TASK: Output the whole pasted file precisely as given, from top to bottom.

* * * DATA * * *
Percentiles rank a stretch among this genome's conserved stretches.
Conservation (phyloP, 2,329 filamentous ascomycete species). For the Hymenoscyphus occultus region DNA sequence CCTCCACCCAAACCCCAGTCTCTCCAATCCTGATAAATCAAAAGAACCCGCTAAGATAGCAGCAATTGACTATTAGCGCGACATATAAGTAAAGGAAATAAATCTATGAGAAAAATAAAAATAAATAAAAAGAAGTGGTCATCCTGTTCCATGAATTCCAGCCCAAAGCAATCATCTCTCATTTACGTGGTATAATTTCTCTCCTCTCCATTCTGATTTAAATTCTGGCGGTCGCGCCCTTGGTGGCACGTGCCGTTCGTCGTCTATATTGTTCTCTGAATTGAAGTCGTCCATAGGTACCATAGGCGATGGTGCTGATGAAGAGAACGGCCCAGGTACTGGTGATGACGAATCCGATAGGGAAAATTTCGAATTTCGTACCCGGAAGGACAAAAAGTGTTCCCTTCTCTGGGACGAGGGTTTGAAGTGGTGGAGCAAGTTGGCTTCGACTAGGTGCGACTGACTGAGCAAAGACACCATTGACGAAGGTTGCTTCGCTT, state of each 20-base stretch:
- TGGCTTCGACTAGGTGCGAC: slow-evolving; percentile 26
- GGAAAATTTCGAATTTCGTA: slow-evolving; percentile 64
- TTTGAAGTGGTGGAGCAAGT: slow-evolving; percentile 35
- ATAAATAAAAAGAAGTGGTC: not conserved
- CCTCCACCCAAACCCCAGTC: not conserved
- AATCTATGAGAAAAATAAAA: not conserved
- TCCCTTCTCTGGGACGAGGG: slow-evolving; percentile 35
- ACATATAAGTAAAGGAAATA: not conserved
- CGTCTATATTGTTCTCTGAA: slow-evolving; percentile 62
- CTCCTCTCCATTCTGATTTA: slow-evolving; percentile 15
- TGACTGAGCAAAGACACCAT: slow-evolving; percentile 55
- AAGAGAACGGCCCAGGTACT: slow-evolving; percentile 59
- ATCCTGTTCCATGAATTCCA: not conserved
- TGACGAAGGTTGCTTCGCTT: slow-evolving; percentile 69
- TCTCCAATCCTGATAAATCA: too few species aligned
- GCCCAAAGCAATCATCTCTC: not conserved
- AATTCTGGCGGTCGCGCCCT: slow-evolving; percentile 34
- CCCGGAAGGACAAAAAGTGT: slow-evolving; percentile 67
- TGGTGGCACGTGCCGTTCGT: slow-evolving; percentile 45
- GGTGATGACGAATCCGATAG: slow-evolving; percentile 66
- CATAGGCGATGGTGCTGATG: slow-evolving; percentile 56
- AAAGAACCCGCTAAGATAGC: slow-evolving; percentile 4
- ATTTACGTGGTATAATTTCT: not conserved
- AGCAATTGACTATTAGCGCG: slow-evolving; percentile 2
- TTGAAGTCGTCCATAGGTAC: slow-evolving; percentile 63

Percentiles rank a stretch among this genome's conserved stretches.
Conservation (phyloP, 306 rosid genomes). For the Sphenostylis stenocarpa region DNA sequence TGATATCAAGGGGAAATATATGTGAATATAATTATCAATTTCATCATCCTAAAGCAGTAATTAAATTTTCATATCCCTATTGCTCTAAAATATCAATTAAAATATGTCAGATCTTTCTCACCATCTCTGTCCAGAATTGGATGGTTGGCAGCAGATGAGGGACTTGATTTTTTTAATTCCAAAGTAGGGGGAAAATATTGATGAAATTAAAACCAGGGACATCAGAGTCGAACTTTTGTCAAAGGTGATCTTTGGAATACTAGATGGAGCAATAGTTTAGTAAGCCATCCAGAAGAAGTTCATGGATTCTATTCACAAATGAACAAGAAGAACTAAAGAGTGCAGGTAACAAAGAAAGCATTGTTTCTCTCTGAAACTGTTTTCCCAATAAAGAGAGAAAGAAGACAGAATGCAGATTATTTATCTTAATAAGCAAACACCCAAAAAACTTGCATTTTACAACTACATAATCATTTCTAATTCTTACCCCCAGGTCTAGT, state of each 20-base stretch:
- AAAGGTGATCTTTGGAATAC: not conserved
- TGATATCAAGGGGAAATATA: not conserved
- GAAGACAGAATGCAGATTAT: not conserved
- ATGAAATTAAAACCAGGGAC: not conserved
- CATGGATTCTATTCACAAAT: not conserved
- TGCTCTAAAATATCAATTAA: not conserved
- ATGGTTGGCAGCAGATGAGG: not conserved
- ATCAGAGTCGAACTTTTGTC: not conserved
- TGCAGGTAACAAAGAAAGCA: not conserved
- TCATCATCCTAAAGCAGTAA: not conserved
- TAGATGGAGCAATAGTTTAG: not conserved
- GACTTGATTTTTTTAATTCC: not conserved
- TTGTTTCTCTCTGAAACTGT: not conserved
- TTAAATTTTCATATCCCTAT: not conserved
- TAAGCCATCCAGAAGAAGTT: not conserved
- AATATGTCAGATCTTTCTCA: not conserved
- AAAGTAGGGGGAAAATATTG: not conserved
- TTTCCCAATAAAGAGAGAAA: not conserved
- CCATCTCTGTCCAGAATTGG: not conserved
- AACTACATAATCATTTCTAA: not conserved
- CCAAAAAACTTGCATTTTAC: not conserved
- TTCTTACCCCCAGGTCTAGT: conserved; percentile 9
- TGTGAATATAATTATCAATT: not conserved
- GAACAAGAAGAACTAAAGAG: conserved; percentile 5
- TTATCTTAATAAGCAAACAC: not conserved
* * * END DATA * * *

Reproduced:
Percentiles rank a stretch among this genome's conserved stretches.
Conservation (phyloP, 2,329 filamentous ascomycete species). For the Hymenoscyphus occultus region DNA sequence CCTCCACCCAAACCCCAGTCTCTCCAATCCTGATAAATCAAAAGAACCCGCTAAGATAGCAGCAATTGACTATTAGCGCGACATATAAGTAAAGGAAATAAATCTATGAGAAAAATAAAAATAAATAAAAAGAAGTGGTCATCCTGTTCCATGAATTCCAGCCCAAAGCAATCATCTCTCATTTACGTGGTATAATTTCTCTCCTCTCCATTCTGATTTAAATTCTGGCGGTCGCGCCCTTGGTGGCACGTGCCGTTCGTCGTCTATATTGTTCTCTGAATTGAAGTCGTCCATAGGTACCATAGGCGATGGTGCTGATGAAGAGAACGGCCCAGGTACTGGTGATGACGAATCCGATAGGGAAAATTTCGAATTTCGTACCCGGAAGGACAAAAAGTGTTCCCTTCTCTGGGACGAGGGTTTGAAGTGGTGGAGCAAGTTGGCTTCGACTAGGTGCGACTGACTGAGCAAAGACACCATTGACGAAGGTTGCTTCGCTT, state of each 20-base stretch:
- TGGCTTCGACTAGGTGCGAC: slow-evolving; percentile 26
- GGAAAATTTCGAATTTCGTA: slow-evolving; percentile 64
- TTTGAAGTGGTGGAGCAAGT: slow-evolving; percentile 35
- ATAAATAAAAAGAAGTGGTC: not conserved
- CCTCCACCCAAACCCCAGTC: not conserved
- AATCTATGAGAAAAATAAAA: not conserved
- TCCCTTCTCTGGGACGAGGG: slow-evolving; percentile 35
- ACATATAAGTAAAGGAAATA: not conserved
- CGTCTATATTGTTCTCTGAA: slow-evolving; percentile 62
- CTCCTCTCCATTCTGATTTA: slow-evolving; percentile 15
- TGACTGAGCAAAGACACCAT: slow-evolving; percentile 55
- AAGAGAACGGCCCAGGTACT: slow-evolving; percentile 59
- ATCCTGTTCCATGAATTCCA: not conserved
- TGACGAAGGTTGCTTCGCTT: slow-evolving; percentile 69
- TCTCCAATCCTGATAAATCA: too few species aligned
- GCCCAAAGCAATCATCTCTC: not conserved
- AATTCTGGCGGTCGCGCCCT: slow-evolving; percentile 34
- CCCGGAAGGACAAAAAGTGT: slow-evolving; percentile 67
- TGGTGGCACGTGCCGTTCGT: slow-evolving; percentile 45
- GGTGATGACGAATCCGATAG: slow-evolving; percentile 66
- CATAGGCGATGGTGCTGATG: slow-evolving; percentile 56
- AAAGAACCCGCTAAGATAGC: slow-evolving; percentile 4
- ATTTACGTGGTATAATTTCT: not conserved
- AGCAATTGACTATTAGCGCG: slow-evolving; percentile 2
- TTGAAGTCGTCCATAGGTAC: slow-evolving; percentile 63

Percentiles rank a stretch among this genome's conserved stretches.
Conservation (phyloP, 306 rosid genomes). For the Sphenostylis stenocarpa region DNA sequence TGATATCAAGGGGAAATATATGTGAATATAATTATCAATTTCATCATCCTAAAGCAGTAATTAAATTTTCATATCCCTATTGCTCTAAAATATCAATTAAAATATGTCAGATCTTTCTCACCATCTCTGTCCAGAATTGGATGGTTGGCAGCAGATGAGGGACTTGATTTTTTTAATTCCAAAGTAGGGGGAAAATATTGATGAAATTAAAACCAGGGACATCAGAGTCGAACTTTTGTCAAAGGTGATCTTTGGAATACTAGATGGAGCAATAGTTTAGTAAGCCATCCAGAAGAAGTTCATGGATTCTATTCACAAATGAACAAGAAGAACTAAAGAGTGCAGGTAACAAAGAAAGCATTGTTTCTCTCTGAAACTGTTTTCCCAATAAAGAGAGAAAGAAGACAGAATGCAGATTATTTATCTTAATAAGCAAACACCCAAAAAACTTGCATTTTACAACTACATAATCATTTCTAATTCTTACCCCCAGGTCTAGT, state of each 20-base stretch:
- AAAGGTGATCTTTGGAATAC: not conserved
- TGATATCAAGGGGAAATATA: not conserved
- GAAGACAGAATGCAGATTAT: not conserved
- ATGAAATTAAAACCAGGGAC: not conserved
- CATGGATTCTATTCACAAAT: not conserved
- TGCTCTAAAATATCAATTAA: not conserved
- ATGGTTGGCAGCAGATGAGG: not conserved
- ATCAGAGTCGAACTTTTGTC: not conserved
- TGCAGGTAACAAAGAAAGCA: not conserved
- TCATCATCCTAAAGCAGTAA: not conserved
- TAGATGGAGCAATAGTTTAG: not conserved
- GACTTGATTTTTTTAATTCC: not conserved
- TTGTTTCTCTCTGAAACTGT: not conserved
- TTAAATTTTCATATCCCTAT: not conserved
- TAAGCCATCCAGAAGAAGTT: not conserved
- AATATGTCAGATCTTTCTCA: not conserved
- AAAGTAGGGGGAAAATATTG: not conserved
- TTTCCCAATAAAGAGAGAAA: not conserved
- CCATCTCTGTCCAGAATTGG: not conserved
- AACTACATAATCATTTCTAA: not conserved
- CCAAAAAACTTGCATTTTAC: not conserved
- TTCTTACCCCCAGGTCTAGT: conserved; percentile 9
- TGTGAATATAATTATCAATT: not conserved
- GAACAAGAAGAACTAAAGAG: conserved; percentile 5
- TTATCTTAATAAGCAAACAC: not conserved